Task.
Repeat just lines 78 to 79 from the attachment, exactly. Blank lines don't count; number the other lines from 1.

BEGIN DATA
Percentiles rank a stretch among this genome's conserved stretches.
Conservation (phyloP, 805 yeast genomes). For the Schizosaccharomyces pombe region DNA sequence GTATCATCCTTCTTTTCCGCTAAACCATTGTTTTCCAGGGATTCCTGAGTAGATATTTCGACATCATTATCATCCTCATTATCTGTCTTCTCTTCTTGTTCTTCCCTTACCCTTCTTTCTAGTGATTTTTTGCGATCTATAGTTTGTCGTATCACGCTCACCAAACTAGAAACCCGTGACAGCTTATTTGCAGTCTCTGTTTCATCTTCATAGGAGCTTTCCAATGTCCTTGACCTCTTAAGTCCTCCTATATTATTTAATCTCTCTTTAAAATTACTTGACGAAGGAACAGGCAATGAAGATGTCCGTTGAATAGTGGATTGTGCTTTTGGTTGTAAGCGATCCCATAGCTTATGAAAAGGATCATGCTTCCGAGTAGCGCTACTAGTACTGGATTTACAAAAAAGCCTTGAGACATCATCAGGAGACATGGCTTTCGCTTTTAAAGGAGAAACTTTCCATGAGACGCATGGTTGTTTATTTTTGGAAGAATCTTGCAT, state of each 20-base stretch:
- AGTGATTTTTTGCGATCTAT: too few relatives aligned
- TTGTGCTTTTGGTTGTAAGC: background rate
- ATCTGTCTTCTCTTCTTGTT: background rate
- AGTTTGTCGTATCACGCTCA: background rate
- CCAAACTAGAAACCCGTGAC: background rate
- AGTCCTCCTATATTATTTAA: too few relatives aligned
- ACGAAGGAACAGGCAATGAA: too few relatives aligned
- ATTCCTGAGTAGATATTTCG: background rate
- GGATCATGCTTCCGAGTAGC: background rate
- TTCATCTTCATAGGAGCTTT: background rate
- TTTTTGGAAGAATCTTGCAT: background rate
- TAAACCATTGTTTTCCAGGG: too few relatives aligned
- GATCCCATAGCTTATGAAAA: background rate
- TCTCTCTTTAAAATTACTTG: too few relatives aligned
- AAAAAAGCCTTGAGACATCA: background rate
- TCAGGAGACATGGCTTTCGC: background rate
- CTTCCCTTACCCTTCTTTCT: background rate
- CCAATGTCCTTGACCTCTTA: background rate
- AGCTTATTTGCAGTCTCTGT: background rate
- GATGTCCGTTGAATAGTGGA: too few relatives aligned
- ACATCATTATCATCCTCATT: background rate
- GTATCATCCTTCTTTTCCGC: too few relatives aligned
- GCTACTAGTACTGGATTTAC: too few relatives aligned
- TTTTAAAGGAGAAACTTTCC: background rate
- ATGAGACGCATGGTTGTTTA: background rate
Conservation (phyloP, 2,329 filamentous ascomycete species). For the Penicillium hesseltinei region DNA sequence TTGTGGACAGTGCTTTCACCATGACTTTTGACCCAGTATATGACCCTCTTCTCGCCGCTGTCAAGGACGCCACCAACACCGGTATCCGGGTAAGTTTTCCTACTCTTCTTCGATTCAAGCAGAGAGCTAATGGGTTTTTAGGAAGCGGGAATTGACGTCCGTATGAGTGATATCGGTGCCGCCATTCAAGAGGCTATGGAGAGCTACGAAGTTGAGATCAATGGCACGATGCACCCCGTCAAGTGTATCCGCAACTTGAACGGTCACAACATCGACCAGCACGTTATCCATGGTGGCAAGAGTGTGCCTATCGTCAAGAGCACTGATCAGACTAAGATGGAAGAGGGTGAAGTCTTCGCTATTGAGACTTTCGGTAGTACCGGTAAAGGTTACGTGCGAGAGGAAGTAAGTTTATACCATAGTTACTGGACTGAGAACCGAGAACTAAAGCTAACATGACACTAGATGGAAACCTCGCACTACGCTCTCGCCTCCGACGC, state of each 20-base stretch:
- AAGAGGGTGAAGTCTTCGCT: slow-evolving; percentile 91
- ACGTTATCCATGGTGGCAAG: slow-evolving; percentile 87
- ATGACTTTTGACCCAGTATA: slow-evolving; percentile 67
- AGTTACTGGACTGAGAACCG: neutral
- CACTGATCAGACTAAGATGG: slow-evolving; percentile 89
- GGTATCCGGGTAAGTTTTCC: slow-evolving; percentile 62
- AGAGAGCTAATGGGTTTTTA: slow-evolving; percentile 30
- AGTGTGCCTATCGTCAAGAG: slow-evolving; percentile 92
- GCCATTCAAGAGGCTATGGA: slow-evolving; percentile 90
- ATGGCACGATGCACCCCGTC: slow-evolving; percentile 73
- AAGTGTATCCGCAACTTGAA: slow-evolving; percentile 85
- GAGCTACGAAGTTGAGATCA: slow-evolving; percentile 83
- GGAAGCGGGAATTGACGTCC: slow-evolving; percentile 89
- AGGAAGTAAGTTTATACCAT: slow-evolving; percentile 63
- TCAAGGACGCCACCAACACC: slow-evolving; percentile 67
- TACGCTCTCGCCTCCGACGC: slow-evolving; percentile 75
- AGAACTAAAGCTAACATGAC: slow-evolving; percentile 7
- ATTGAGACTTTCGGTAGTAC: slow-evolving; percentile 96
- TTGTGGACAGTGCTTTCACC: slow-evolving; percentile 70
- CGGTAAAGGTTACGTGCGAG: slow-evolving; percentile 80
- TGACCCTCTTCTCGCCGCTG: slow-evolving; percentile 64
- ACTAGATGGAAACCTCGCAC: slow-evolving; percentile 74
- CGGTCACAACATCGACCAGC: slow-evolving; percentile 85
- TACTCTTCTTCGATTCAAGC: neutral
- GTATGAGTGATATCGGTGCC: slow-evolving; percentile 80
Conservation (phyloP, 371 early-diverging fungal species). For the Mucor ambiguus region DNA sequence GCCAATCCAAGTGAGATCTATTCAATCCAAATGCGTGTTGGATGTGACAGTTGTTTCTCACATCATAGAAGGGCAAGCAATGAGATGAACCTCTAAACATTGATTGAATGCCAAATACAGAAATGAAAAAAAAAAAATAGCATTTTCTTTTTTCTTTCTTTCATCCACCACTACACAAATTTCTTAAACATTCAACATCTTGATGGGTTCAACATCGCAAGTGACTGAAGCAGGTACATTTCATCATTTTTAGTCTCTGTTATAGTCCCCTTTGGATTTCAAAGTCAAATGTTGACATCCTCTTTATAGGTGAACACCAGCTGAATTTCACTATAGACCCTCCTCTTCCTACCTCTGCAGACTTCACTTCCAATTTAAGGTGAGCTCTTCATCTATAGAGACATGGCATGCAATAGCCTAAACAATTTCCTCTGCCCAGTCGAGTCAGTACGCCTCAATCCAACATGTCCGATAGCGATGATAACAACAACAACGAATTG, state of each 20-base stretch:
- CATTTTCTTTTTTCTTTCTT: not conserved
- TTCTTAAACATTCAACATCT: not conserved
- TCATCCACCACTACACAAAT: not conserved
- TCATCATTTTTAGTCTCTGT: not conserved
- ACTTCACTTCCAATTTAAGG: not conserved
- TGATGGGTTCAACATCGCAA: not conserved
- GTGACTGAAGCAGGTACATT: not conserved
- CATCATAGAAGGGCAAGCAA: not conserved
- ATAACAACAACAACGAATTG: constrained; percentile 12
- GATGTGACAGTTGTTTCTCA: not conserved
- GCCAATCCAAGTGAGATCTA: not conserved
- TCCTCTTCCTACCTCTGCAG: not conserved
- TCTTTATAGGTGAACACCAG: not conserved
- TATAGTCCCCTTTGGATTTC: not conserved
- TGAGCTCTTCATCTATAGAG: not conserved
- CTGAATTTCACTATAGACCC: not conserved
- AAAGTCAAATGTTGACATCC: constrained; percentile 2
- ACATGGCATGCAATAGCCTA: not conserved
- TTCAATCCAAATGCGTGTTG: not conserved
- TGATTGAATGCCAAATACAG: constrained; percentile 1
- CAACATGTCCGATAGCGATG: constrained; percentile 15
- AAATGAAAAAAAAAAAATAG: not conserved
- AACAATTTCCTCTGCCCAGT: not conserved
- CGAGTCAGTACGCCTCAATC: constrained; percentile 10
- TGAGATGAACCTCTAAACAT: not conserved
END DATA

- CGAGTCAGTACGCCTCAATC: constrained; percentile 10
- TGAGATGAACCTCTAAACAT: not conserved